Jack Stebbing

Jack Stebbing

Jack Stebbing.

What is your current year and program? I am a third-year student studying international relations.

What is your favourite campus eatery? Nothing beats The Spoke.

Why are you running for senator this year?

Academic policy is an area with a tremendous amount of influence on students' experiences here at Western, and recent changes in the political landscape of Ontario have made it more important than ever to get involved.

What do you see as the biggest challenge faced by students at Western? How do you hope to mitigate this?

The announced cuts towards OSAP, as well as opt-out student fees, have the potential to radically alter the student experience here at Western. As a student body, we are still unsure as to what the exact effects and ramifications of these changes are going to be. The most important thing for each and every one of us to do is, in my mind, to advocate for one another and support student organizations like the Western Student Senators, University Students' Council and Ontario Undergraduate Student Alliance as they lobby on our behalf.

As a senator, what are the three most important initiatives you hope to accomplish in your term?

Missed academic work relief, maximum weightings of final exams and a course registration waitlist.

Why do you think you are best suited for this position?

I have had the pleasure of serving as a councillor representing the Faculty of Social Science on the University Students' Council since March. As an elected representative, I have gained valuable experience working with students, executives and staff within the university in pursuit of the interests of my constituents. I believe that I will bring this experience with me into the Senate and that it will allow me to work with the Western Student Senators in advocating on behalf of Western students.

Jaya Scott

Jaya Scott

Jaya Scott.

What is your current year and program? Third year, international relations.

What is your favourite campus eatery? The Spoke! Their London Fogs are great.

Why are you running for senator this year?

I ran for Senate in my first year, and I learned a lot about Senate and the power it has to affect students. I love the Faculty of Social Science, and I hope to engage with and empower student voice.

What do you see as the biggest challenge faced by students at Western?

The provincial government's changes to tuition, OSAP and ancillary fees.

How do you hope to mitigate this?

If elected, I would carefully examine all proposals of Senate to deal with the loss of university income. I would like to create a working group that ensures that budget cuts do not unfairly target some faculties or programs and would work to inform Western students of the discussions and considerations of Senate on this matter.  

As Senator, what are the three most important initiatives you hope to accomplish in your term?

I think Student Senators need to improve their engagement with the student body. Three specific ways I would like to address this are:

1. Improve collaboration with faculty councils and the USC.

2. Reach out to specific student groups who are impacted by specific Senate policies.

3. Revitalize data collection and approach to research.

Why do you think you are best suited for this position?

I am running because I think I have the right combination of a passion for student advocacy, commitment and diligence in consulting and listening to my fellow students, and diplomatic tact to deal with faculty and administration. I believe that with these qualities, I can listen to and amplify student voice.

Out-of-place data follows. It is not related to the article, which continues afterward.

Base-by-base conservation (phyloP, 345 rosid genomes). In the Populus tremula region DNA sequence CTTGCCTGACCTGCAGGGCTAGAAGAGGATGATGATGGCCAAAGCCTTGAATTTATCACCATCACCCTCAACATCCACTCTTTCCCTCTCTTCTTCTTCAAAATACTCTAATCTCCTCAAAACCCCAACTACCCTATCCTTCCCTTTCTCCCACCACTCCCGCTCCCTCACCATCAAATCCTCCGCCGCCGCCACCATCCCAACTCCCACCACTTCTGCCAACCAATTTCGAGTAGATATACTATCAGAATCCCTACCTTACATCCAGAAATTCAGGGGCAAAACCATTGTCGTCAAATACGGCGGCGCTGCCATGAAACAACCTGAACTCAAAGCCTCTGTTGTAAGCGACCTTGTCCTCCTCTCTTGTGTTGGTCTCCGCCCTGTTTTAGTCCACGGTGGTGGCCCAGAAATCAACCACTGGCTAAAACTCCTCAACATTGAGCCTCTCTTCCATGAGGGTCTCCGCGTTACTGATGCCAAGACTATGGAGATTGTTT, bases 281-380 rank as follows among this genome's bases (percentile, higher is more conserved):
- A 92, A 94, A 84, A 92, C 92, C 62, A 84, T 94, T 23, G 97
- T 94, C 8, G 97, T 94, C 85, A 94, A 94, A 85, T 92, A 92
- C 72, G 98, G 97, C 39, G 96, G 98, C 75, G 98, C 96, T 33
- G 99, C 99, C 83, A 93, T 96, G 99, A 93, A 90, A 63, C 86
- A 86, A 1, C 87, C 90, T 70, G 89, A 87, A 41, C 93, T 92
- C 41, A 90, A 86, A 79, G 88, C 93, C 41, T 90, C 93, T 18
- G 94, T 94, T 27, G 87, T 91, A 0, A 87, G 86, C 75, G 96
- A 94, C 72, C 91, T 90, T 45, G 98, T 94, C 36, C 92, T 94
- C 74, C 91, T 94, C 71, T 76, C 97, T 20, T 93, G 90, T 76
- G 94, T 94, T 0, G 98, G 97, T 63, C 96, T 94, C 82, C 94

Laura Bot

Laura Bot

Laura Bot.

What is your current year and program? I’m a third-year student studying consumer behaviour and history.

What is your favourite campus eatery? The Spoke!

Why are you running for senator this year?

I’ve become invested in academic policies and broadening the reach of student politics through my involvement in faculty and residence councils at Western, and I believe that I can bear that responsibility for Social Science students.

What do you see as the biggest challenge faced by students at Western? How do you hope to mitigate this?

I believe that the biggest challenge for Western students are the institutions working against them. With the OSAP cuts and the implementation of Sunday exams, student wellness is being cut across the board with the justification of “efficiencies." To mitigate the challenge of policies being implemented that do not advocate for students’ best interests, I hope to be a strong representative for what students need and believe in while changes like these examples that do not represent students’ best interests and wellness continue to come up in academic policies.

As a senator, what are the three most important initiatives you hope to accomplish in your term?

My three campaign pillars are engagement, interest and wellness. I hope to broaden the engagement of student politics beyond the inner circle of students who are actively interested in these issues and want to bridge the gap between students and the Senate. I want to spark interest for students by providing what social science students want by listening to their concerns and ideas and communicating with students as much as possible. Lastly, I wish to bring forward wellness-centric ideas to make Western a university where students are excited to learn and get involved, as well as to mitigate the high levels of stress and anxiety involved with being a student.

Mac Grenier 

What is your current year and program? I am currently in my fourth year at Western and will be returning next year in economics.

What is your favourite campus eatery? My favourite place to grab food is The Spoke. Shout out to mushroom Swiss with roasted red pepper.

Why are you running for senator this year?

I am running for senator this year because I want to be able to spread awareness of the issues that Senate are tackling.